Denmark Language and Languages
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'''Variant Forms of Words'''
'''Variant Forms of Words'''
In Danish, as in English, the forms of some words will vary according to how they are used in a sentence.
In Danish, as in English, the forms of some words will vary according to how they are used in a sentence. marry—marries—married are examples of words in English with variant forms. The endings of a word in a document may differ from those in this list, for example:
*Mand man Kone wife
*Mand man Kone wife
Revision as of 18:57, 25 August 2008
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As you search for your ancestors from Denmark, you will find most materials are written in Danish. Although you do not need to speak or read Danish in order to do research in Danish records, you do need some knowledge of the language to understand the records. You may also find some Latin and German in Danish records.
Because Danish grammar may affect the way words appear in the records, the words in a dictionary or word list may be slightly different.
The Family History Library has published a Danish-English list of genealogical words. The list is available for a nominal fee. A Danish-English dictionary can also help you in your research. You can find the word list, dictionaries, and similar language aids at many research libraries.
The following are useful dictionaries:
Magnussen, Johs., Otto Madsen, and Herman Vinterberg. McKay's Modern Danish-English-English Danish Dictionary. New York: David McKay Co., 1954. (FHL Scand. 439.81321 M275m, film 1,440,033.)
Jensen, H. Juul. Ordbog over det Danske Sprog (Word Book of the Danish Language). København: S. L. Møllers Bogtrykkeri, 1975. (FHL Scand. 403.489 D2280, vols. 1-26.)
Additional language aids (including dictionaries of various dialects and time periods) are listed in the Place search of the Family History Library Catalog under DENMARK - LANGUAGE AND LANGUAGES and in the Subject search under DANISH LANGUAGE - DICTIONARIES.
Danish Word List
This list contains Danish words with their English translations. The words included here are those that you are likely to find in genealogical sources. If the word you are looking for is not on this list, please consult a Danish-English dictionary. (See the "Additional Resources" section below.)
Danish is a Germanic language like Swedish, Norwegian, and Icelandic. A major spelling and grammar reform was introduced in Denmark in 1953. Most differences between modern and old Danish are simply a matter of spelling. Carefully study the spelling section in "Language Characteristics" below. This will help you find the words in this list.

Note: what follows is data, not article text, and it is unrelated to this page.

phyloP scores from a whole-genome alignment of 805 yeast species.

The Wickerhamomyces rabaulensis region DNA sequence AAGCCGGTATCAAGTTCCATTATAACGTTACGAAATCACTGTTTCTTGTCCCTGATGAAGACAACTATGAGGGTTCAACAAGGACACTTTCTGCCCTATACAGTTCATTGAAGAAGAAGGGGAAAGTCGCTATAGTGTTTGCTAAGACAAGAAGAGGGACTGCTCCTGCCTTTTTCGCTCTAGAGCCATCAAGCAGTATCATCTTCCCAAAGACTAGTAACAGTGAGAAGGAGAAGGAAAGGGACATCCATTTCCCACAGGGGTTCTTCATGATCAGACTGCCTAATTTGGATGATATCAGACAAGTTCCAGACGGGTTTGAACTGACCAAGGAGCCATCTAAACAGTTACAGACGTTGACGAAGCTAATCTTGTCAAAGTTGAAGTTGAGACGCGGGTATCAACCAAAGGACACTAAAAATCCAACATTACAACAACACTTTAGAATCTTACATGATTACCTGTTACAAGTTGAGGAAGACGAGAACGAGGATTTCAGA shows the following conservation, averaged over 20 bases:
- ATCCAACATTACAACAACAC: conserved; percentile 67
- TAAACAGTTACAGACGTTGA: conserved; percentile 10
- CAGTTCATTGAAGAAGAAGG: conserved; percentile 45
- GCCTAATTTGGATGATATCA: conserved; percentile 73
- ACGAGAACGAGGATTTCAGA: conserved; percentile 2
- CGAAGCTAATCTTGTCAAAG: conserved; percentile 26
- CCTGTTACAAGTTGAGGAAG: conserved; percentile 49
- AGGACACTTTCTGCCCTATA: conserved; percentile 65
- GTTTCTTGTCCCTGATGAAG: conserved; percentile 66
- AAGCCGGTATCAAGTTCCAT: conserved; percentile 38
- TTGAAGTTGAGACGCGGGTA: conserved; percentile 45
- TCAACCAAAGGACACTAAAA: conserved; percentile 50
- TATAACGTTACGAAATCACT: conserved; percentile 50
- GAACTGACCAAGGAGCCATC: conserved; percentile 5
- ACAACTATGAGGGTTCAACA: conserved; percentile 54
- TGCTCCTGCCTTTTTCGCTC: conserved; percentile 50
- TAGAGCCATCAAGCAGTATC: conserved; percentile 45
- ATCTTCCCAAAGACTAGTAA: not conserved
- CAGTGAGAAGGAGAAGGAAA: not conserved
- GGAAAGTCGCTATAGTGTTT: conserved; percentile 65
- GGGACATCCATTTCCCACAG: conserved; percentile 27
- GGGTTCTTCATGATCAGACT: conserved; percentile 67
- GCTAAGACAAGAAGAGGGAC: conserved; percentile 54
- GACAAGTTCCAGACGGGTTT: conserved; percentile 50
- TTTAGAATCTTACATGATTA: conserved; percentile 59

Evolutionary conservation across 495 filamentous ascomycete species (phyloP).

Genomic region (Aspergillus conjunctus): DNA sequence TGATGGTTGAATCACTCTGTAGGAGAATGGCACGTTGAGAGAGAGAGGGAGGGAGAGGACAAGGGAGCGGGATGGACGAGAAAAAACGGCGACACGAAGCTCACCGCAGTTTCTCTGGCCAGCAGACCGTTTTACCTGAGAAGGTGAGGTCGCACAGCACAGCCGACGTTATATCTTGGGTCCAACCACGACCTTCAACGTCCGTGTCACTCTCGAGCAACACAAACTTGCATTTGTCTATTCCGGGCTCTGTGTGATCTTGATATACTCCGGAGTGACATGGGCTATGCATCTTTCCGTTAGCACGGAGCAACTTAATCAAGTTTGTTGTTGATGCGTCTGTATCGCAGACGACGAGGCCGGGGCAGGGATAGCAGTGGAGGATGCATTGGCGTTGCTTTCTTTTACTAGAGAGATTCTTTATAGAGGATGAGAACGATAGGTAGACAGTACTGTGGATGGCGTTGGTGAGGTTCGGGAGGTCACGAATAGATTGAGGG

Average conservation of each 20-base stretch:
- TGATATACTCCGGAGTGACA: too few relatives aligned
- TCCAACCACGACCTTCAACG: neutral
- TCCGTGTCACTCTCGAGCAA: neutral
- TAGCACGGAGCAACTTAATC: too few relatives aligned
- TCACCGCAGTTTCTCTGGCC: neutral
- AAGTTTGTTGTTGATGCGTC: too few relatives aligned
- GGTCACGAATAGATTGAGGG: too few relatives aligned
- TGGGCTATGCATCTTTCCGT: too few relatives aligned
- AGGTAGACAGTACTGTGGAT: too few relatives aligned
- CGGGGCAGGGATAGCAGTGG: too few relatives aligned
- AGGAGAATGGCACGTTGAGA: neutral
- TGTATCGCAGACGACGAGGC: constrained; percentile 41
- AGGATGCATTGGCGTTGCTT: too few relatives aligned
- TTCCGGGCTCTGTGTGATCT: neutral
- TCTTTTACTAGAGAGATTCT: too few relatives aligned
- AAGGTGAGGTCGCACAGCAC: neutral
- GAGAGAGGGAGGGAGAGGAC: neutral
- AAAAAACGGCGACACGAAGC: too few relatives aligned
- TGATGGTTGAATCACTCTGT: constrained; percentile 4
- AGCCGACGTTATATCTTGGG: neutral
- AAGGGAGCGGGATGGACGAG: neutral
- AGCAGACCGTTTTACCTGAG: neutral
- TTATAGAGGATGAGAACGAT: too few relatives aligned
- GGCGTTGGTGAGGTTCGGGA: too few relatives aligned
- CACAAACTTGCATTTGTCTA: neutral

Variant Forms of Words
In Danish, as in English, the forms of some words will vary according to how they are used in a sentence. Who—whose—whom or marry—marries—married are examples of words in English with variant forms. The endings of a word in a document may differ from those in this list, for example:
- Mand man Kone wife
- Manden the man Konen the wife
- Mænd men Koner wives
- Mænderne the men Konerne the wives
This word list gives the standard form of each word.
Written Danish has three additional letters: Æ (æ), Ø (ø), and Å (å). These letters are filed after A-Z alphabetically. The letter Å (å) was officially introduced in 1953, so it never appears in older records. Prior to that time it was usually written as Aa (aa) and filed at the beginning of the alphabet. Danish dictionaries and indexes, this word list, and the Locality section of the Family History Library Catalog use the following alphabetical order:
a b c d e f g h i j k l m n o p q r s t u v w x y z æ ø å
Spelling rules were not standardized in earlier centuries. The following spelling variations are common.
- skov spelled as schov
- kvinde spelled as qvinde
- Århus spelled as Aarhus
This word list includes only words most commonly found in genealogical sources. For further help, use a Danish-English dictionary. Several Danish-English dictionaries are available at the Family History Library. These are in the Scandinavian collection. Their call numbers begin with 439.81321.
The following dictionary is also available on microfilm for use in Family History Centers:
Magnussen, Johannes Julius. McKay's Modern English-Danish, Danish-English Dictionary. New York: David McKay, 1957. (FHL book 439.81321 M275m; film 1,440,033, item 1.)
Additional dictionaries are listed in the Subject section of the Family History Library Catalog under DANISH LANGUAGE - DICTIONARIES or in the Place search under DENMARK - LANGUAGE AND LANGUAGES.
To find and use specific types of Danish records, you will need to know some key words in Danish. This section gives key genealogical terms in English and the Danish words with the same or similar meanings.
For example, in the first column you will find the English word marriage. In the second column you will find Danish words with meanings such as marry, marriage, wedding, wedlock, unite, legitimate, joined, and other words used in Danish records to indicate marriage.
|English||Danish||banns||trolovede, trolovelse, forlovelse|
|burials||begravede, begravelse, jordet|
|christenings||døpte, døbt, daab|
|female||kvindekjøn (køn), pige|
|husband||mand, husbonde, husfader|
|male||mandkjøn (køn), drenge|
|marriages||copulerede, vielse, ægteviede, bryllup|
|moving in||tilgangsliste, inflytning|
|moving out||avgangsliste, udflytning|
|wife||hustru, husmoder, kone, kvinde|
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